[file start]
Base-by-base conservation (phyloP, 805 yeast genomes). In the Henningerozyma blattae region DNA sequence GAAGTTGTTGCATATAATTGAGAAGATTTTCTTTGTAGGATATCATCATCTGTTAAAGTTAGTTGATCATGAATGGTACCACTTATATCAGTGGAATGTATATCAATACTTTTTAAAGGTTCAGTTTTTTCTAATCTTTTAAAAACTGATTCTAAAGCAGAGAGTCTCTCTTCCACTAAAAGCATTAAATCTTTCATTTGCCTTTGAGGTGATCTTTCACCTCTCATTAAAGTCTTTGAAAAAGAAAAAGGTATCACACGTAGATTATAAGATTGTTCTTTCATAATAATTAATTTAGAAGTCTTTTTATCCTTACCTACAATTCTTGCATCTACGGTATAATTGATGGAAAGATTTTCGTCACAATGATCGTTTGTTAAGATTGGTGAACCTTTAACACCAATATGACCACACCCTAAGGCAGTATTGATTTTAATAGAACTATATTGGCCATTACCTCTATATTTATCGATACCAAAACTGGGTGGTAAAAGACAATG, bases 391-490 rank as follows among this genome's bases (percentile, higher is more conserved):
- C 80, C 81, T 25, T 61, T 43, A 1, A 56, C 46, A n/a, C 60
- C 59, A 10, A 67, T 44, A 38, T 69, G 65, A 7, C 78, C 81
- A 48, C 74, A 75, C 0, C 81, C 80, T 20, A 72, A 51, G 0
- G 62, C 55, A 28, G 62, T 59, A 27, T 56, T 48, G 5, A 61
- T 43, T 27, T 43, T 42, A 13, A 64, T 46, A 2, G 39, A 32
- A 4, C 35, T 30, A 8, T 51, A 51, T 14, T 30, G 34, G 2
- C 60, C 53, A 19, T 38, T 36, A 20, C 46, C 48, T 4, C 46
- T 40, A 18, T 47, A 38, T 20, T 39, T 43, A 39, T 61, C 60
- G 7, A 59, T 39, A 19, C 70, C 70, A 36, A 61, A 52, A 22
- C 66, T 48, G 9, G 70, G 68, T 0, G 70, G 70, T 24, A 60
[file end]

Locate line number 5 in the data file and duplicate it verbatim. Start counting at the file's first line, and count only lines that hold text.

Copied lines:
- G 62, C 55, A 28, G 62, T 59, A 27, T 56, T 48, G 5, A 61